Pros: Wonderful breakfast, great staff, beautiful rooms, the kids loved this place. They let us use their kitchen for making noodles. Short cab ride or 20 minute walk to city center. The staf again were helpful in ordering take out, calling cab, arranging trips, etc. We stayed 2 nights there but they were alternate nights. So they let us leave the baggage there when we went for Colca Canyon for a night.
Cons: No elevators, but the staff help with the baggages.
Colca Canyon – Kilawasi Lodge
Pros: Rustic hotels with hammocks outside and with amazing views of the Colca Canyon. Easy access to Colca Canyon hike.
Cons: Kitchen staff a little slow in making veg food. So give yourself ample wait time.
Ica – El Huacachinero
Pros: It is right on the Huacachina oasis. Nice pool. Decent breakfast. Close to the sand buggy ride on the desert.
Cons: Basic rooms. Sand everywhere. Guess, that happens in a desert.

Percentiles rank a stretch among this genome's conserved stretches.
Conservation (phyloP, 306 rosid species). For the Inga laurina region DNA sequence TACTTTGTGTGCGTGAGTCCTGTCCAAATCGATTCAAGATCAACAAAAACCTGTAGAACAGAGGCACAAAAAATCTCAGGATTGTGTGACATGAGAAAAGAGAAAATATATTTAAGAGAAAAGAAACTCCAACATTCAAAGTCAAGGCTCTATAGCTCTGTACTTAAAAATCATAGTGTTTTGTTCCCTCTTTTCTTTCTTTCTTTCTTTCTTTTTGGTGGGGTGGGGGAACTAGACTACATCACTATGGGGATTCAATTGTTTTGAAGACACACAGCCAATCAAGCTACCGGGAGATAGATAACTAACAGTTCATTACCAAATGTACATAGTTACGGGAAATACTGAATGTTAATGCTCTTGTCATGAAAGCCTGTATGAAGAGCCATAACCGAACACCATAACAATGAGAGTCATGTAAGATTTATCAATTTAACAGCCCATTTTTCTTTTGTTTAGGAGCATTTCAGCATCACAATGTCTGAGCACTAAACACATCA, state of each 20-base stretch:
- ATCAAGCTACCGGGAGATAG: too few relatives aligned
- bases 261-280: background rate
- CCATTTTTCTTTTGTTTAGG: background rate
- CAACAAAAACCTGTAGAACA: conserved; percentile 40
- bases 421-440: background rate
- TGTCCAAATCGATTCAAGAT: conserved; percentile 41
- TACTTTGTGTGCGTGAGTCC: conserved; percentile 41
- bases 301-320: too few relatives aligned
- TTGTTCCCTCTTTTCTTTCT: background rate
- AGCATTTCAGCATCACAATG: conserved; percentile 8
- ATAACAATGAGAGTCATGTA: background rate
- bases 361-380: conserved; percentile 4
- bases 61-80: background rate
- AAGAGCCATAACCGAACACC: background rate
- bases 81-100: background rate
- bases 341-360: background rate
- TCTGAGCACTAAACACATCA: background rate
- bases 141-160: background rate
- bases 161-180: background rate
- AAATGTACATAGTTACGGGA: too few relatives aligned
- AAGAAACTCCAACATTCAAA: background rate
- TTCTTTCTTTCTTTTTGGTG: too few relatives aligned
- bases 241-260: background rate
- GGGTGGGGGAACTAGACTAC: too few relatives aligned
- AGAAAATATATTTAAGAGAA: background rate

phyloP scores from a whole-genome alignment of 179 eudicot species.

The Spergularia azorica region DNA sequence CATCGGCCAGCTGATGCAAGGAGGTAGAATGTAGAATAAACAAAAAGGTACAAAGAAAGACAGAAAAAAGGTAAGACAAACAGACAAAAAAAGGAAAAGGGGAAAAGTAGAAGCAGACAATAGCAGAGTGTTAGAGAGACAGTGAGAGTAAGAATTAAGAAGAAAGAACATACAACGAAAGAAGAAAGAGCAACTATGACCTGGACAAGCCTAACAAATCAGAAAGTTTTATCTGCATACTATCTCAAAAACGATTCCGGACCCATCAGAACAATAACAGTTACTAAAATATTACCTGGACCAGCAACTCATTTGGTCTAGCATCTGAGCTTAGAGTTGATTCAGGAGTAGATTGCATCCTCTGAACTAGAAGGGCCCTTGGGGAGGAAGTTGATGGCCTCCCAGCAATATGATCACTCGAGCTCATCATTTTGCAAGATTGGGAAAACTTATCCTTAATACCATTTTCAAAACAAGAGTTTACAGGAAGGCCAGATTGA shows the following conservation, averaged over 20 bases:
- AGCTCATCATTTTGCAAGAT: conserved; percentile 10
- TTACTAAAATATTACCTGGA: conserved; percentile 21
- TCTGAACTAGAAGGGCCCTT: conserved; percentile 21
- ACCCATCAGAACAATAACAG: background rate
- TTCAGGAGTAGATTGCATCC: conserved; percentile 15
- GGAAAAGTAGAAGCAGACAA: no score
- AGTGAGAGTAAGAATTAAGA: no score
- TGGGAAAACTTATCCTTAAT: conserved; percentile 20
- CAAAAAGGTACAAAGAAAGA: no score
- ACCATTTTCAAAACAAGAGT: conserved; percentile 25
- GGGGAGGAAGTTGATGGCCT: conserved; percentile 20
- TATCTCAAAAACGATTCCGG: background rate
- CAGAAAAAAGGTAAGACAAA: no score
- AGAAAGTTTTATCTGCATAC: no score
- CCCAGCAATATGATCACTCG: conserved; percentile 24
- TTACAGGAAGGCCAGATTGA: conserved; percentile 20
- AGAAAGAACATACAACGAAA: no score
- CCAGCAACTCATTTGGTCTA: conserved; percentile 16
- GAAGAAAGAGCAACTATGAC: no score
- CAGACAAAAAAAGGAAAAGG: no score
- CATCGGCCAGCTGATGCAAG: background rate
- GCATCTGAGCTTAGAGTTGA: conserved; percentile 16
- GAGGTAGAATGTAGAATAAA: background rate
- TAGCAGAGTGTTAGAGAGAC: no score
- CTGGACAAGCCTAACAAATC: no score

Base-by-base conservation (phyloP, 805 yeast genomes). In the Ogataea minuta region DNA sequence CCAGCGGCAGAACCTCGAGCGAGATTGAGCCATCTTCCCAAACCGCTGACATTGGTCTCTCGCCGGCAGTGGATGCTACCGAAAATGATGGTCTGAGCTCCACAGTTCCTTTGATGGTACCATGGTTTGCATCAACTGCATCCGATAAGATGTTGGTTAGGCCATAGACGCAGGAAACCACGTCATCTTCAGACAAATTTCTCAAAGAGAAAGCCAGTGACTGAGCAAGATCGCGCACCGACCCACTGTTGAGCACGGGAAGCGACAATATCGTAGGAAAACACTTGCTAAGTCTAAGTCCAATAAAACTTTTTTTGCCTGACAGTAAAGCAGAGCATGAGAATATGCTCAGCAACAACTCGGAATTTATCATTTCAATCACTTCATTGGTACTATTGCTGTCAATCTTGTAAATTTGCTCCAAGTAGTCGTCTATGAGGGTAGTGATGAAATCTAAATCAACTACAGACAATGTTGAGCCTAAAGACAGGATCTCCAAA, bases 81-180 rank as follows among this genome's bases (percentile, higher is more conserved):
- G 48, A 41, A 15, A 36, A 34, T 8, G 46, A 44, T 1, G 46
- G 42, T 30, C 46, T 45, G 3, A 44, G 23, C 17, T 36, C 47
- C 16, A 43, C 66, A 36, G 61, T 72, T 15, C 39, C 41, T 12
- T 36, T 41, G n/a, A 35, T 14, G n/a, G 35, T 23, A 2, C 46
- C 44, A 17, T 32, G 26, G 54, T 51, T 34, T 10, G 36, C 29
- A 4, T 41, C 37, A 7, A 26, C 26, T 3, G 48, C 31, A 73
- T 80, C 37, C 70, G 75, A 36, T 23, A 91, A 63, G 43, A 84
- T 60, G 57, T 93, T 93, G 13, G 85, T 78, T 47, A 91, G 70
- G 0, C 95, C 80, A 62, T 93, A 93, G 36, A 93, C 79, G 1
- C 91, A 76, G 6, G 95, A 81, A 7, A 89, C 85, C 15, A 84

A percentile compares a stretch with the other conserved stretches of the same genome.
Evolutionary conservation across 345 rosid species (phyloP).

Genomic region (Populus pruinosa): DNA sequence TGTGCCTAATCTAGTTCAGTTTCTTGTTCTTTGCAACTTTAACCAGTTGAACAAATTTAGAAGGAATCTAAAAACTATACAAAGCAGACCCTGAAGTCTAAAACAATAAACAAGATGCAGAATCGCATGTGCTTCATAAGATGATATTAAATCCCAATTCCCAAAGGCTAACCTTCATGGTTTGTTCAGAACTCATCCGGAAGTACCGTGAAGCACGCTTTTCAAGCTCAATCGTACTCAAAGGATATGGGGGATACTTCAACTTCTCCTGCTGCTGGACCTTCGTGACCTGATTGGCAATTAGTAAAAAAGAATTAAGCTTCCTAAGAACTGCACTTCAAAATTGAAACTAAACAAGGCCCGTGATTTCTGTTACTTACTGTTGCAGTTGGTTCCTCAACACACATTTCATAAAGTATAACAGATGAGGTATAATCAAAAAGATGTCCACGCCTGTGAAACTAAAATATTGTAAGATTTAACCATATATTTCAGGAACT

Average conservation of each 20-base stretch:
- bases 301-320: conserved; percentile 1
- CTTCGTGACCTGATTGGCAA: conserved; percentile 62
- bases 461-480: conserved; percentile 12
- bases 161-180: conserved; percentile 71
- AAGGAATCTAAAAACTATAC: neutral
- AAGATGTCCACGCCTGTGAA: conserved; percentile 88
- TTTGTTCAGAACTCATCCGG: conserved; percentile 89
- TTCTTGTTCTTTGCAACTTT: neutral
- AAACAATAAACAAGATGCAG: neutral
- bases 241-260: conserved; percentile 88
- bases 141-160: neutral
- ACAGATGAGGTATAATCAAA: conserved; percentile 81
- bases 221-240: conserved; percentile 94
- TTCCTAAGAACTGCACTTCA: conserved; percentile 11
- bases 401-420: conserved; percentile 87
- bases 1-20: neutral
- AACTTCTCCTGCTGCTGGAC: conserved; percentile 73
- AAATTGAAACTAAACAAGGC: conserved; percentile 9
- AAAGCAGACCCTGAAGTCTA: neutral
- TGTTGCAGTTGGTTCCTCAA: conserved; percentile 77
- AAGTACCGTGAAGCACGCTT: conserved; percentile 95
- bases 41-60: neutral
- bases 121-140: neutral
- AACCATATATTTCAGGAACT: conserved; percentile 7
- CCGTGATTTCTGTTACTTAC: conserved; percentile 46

We arranged our trip for the most part, other than Colca Canyon tours and Ica/Nasca trip.
For Colca Canyon, we went with Killawasi lodge. They arranged the round-trip from Arequipa, 1 night accommodation at Killawasi lodge, a guide for Colca hike. It was convenient. The guide for the hike knew only little english. But nevertheless it was fun. The van round-trip was fine since only there were 2 other people along with our group of 10. If the van is packed, then it might get uncomfortable.
For Ica/Nasca, we bravely went with Peru Golden Shuttle. Mr.Branimir was excellent. He was the owner and the guide for us. Speaks English, very helpful, understands our safety concerns, children’s needs and acts accordingly. Very nice travel companion as well. The brave part was we had to wire him 70% of the trip cost before even landing in Peru since he had to book the Nasca flight tickets and arrange transportation. Branimir was very open to giving us references in the US. Still we breathed easy once we saw him greet us in the Lima airport. It was a worthy risk in retrospect.